Thursday, December 08, 2016

Le Souffle, Paris

I recently took a very quick trip to Paris to meet with some co-workers.  I had only 3 evenings in Paris, one of which I was stuck in the office working (booo!), one of which I went to a nice Michelin star meal with Ojan at Les Fables de la Fontaine, and one of which I organized a group dinner, for 5 of us.

I struggled with deciding on a location.  I had so many places in Paris that I *wanted* to dine, and virtually no opportunities to do so.  But most didn't seem quite appropriate, they were either Michelin stared, or were no reservations sorts of places that I thought might be difficult with a group of 5, or required dressing up, which I didn't think would fly since we were going straight from the office, or were too far away.  For every place I wanted to go, I had a reason not to.

I actually made a booking at one restaurant, had too many second thoughts so I changed it to another, reconsidered, and then changed it once again.  In the end, I settled on Le Souffle.

Le Souffle is, yup, a restaurant serving mostly soufflé.  It is located a 20 minute walk from our office, seemed like it would be fine with a group of not-so-fancy engineers, and would give us a fairly French experience.  I'll admit, I was a bit worried it was going to be a tourist trap, like "OMG, soufflé!", as I realize a place specializing in soufflé is a rare thing for most, but reviews were so positive I pushed my fears aside.

I should have known better.

Was Le Souffle awful?  No.  But was it good?  Nope.  It was the most mediocre soufflé I've ever had.  The soufflé all looked excellent, but, just failed to deliver any real flavor.  The highlight of the meal for me was the bread and butter.  I felt bad that I led us there, like I had let the others down.  At least the service was good, and the meal actually moved along quite quickly, a bit surprising given that the soufflé had to bake.

Le Souffle opened at 7pm for dinner service, which is exactly when our reservation was.  By 7:15pm the entire restaurant was full.  I guess they really do require reservations and really are popular.

Here is my recommendation: if you want good soufflé, come to San Francisco instead, and go to Cafe Jacqueline.  Now *that* is good soufflé.

Setting

Le Souffle is located in the 8th Arrondissement, down one of many streets with sidewalks too narrow for a group.
Front of Restaurant.
It has some curb appeal with pretty blue woodwork, and a sign featuring a big, fluffy soufflé.
Menus.
The menus, with both French and English, are posted on front, drawing you in for soufflé.  Warning: English signage is not actually a good thing.
Place Setting.
Tables were set with white tableclothes, and fake (!) flowers.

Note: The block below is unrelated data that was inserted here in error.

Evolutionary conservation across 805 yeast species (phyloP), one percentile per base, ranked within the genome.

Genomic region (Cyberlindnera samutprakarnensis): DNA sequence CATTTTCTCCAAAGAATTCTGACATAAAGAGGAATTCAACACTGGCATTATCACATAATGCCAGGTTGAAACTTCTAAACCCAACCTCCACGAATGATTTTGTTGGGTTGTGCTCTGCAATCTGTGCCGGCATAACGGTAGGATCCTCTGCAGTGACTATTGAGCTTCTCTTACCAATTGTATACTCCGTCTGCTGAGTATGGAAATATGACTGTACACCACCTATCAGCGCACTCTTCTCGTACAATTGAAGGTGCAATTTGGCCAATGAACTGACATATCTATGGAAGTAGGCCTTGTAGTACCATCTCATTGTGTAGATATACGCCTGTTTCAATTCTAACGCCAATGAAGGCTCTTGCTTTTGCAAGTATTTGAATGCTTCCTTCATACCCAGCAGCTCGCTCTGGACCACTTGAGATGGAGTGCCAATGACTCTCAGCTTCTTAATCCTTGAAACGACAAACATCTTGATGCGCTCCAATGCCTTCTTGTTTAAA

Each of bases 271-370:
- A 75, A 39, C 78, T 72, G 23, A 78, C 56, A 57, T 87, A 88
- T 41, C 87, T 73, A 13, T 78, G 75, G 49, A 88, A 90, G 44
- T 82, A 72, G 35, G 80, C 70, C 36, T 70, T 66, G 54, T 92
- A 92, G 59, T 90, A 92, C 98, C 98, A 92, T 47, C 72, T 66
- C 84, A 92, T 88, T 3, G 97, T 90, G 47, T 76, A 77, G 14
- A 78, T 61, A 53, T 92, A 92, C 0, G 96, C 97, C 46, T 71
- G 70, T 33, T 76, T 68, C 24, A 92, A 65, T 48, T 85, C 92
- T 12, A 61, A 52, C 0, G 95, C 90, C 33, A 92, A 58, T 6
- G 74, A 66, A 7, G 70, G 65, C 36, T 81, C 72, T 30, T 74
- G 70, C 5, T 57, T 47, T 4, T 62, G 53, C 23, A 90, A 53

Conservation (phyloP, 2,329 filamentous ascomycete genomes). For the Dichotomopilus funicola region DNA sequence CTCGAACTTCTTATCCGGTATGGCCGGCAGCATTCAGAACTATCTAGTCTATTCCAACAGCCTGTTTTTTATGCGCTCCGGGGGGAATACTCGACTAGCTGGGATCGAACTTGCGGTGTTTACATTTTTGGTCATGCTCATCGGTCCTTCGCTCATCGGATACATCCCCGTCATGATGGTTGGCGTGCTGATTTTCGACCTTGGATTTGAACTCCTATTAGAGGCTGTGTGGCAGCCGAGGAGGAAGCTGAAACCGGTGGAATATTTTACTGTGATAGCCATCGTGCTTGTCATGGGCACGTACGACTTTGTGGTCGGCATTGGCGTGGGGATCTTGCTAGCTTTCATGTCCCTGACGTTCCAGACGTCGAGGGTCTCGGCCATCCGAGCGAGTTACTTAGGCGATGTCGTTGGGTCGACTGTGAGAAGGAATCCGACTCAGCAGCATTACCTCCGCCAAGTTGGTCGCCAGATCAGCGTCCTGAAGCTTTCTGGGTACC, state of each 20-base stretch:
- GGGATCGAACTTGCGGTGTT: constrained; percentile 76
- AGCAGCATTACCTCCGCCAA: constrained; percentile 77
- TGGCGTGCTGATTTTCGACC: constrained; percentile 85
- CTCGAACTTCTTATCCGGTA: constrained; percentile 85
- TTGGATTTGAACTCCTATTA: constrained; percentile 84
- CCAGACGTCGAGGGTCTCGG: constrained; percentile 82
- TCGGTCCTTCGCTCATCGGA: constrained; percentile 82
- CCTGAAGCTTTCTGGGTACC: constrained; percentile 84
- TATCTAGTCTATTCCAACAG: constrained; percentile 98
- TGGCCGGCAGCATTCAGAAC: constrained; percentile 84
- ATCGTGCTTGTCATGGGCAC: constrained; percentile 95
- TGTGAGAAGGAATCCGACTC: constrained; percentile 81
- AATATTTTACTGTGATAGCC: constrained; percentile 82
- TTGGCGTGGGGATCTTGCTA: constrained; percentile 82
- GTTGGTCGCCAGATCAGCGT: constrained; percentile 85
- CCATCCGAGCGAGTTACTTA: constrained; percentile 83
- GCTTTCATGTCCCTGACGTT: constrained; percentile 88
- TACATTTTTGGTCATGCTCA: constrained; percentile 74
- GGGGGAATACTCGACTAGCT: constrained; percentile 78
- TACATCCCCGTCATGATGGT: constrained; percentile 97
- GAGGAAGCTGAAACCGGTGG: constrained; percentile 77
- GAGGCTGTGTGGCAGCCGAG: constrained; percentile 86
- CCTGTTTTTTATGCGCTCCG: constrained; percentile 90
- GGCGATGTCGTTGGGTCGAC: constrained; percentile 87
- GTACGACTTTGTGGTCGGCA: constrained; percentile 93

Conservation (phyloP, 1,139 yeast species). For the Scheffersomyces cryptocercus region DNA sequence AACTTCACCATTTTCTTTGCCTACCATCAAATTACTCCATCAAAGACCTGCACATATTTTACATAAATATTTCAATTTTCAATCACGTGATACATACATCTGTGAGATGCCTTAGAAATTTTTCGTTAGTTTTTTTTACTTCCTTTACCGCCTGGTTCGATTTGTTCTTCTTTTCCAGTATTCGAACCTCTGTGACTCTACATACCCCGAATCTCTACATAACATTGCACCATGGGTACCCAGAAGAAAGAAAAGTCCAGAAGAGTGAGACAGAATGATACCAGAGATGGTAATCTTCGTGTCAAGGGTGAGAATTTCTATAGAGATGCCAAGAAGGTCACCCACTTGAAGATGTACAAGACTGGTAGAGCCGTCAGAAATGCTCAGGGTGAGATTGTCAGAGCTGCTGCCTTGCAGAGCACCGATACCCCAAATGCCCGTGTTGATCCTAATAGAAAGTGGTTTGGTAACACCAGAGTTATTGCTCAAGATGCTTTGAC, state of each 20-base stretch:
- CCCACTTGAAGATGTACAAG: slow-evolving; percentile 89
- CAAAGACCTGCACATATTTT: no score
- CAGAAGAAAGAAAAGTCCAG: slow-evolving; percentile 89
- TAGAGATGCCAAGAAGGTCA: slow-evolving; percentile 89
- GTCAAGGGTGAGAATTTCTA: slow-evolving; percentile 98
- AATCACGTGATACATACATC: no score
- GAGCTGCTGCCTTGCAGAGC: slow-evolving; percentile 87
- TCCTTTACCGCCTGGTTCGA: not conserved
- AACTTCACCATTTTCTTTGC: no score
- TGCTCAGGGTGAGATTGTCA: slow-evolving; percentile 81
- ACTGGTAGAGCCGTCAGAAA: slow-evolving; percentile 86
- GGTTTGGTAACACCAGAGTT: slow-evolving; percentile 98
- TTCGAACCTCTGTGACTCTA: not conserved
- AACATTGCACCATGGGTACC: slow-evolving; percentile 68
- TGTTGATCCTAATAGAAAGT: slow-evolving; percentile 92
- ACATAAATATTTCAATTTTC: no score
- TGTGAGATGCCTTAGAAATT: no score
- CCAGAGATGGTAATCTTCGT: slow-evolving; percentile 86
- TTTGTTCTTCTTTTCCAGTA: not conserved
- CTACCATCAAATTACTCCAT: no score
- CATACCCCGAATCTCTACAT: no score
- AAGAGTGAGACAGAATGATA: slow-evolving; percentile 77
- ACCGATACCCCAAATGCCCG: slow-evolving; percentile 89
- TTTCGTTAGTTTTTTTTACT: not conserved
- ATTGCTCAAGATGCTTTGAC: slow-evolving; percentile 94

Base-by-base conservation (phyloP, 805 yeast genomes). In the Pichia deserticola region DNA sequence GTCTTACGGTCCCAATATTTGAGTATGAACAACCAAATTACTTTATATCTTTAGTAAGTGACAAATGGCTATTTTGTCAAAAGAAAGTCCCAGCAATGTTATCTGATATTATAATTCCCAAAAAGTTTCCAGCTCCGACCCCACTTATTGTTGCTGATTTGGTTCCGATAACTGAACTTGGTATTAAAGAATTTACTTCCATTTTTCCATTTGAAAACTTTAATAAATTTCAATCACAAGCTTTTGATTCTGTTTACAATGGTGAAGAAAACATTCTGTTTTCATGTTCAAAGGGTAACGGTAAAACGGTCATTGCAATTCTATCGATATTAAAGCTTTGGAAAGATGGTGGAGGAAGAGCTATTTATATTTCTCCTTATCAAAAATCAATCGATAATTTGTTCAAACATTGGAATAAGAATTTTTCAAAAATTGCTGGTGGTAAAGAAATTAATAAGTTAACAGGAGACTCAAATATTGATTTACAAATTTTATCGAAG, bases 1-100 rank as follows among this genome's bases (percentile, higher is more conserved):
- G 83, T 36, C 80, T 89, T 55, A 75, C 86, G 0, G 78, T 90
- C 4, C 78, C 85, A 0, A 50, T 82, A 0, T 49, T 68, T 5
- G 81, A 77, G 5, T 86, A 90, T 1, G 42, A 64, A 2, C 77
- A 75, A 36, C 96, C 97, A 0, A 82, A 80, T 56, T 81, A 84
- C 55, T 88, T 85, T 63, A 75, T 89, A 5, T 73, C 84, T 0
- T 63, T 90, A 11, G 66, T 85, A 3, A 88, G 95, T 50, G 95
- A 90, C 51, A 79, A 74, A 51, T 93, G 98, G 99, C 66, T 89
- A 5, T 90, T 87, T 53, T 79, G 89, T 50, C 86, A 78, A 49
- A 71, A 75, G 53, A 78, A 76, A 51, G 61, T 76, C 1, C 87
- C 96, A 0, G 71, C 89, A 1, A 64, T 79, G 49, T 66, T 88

I somehow didn't get an interior shot, but, the place did have a nice feel to it, sorta like grandma's house, with pale yellow walls, a dark brown chair rail, decorative floral plates, and paintings on the wall featuring bottles of wine and soufflé-related ingredients.  The painting were not all hung straight nor lined up properly, which happened to bother one guest in our group.

We were in a small room in front, which made me believe the restaurant was quite small, but when I ventured to the bathroom, I realized there were other rooms in the back as well. 
No Boys Allowed.
I always say I don't review bathrooms unless there is something particularly interesting, and this sign made me laugh.  There were two stalls, one that showed both a man and a woman, and one that had the man crossed out.

Food and Drink

Le Souffle is known for their soufflé, both sweet and savory, but the menu is actually far more extensive than that.

We opted to stick with all soufflé, and our meal progressed very quickly.  Service was generally good, we were brought share plates and spoons for sharing, staff were fine with speaking English to us, etc, but I did feel rather rushed.  On more than one occasion they tried to remove dishes while people were clearly still eating.  I'm sure this is because they pace everything out and you can't exactly hold back a soufflé, so when we were taking too long with our entree soufflé they didn't know what to do since the dessert ones were coming out already, but it was a bit odd how they literally tried to take away a plate with food on it as someone was putting their fork to their mouth still.
Menu.
The black leather skinned menu is a bit to take in.  Unlike my favorite soufflé restaurant, Cafe Jacqueline, it contains far, far more than soufflé.

The first menu page is a reasonable prix fixe, "Le Menu Tout Souffle" for 37€ which includes your choice of 4 starters (all of which include an item and a mini souffle), your choice of 4 main dish souffles, and any dessert.  If you wanted all 3 soufflé soufflé courses, this is quite a deal, as they price out at about 45€ normally.  Reviewers all stress that this is crazy unless you share it with someone, that one person simply cannot eat a starter soufflé, a main soufflé, and a dessert soufflé all on their own.

The next menu page is another prix fixe, "Le Menu Degustation", for 46€, with your choice of more substantial starter, a main dish  (non-soufflé), and then any dessert.

Then the a la carte menu begins.  Starters include some classics like french onion soup, smoked salmon, escargot, and foie gras.  Then, "Nos Assiettes Degustation", or, the starters that come with small soufflés on the side, like a foie gras terrine with a small foie gras soufflé, or a scallop tartlet with smoked salmon and a ricotta & basil soufflé.

Next is the "Nos Poissons", or, the seafood selections, including grilled salmon, roasted sea bass, seared scallops, and more, all of which came with assorted sides and sauces.

"Nos Viandes", meats, come next, ranging from beef, to chicken, to duck, again, all with sides and sauces.  This kitchen must be very large to handle so many dishes.

And finally, the full size savory soufflés, "Nos Souffles Sales".  Here you had the most options, some vegetairan, others with meat or seafood.  The descriptions often left out fairly essential elements though, like, well, sauces.  I knew that many came with sauces on the side, but only two of them explicitly said it on the menu.

After a small kids menu comes a full page dessert menu.  Most, as you'd expect, are soufflé.  Again, only two mention that they come with a sauce, but I knew that many would come with a liquor on the side, and I'm pretty sure a couple come with ice cream.  They do offer up a few non-souffles as well, such a tarte tatin, sorbet, and creme brulee.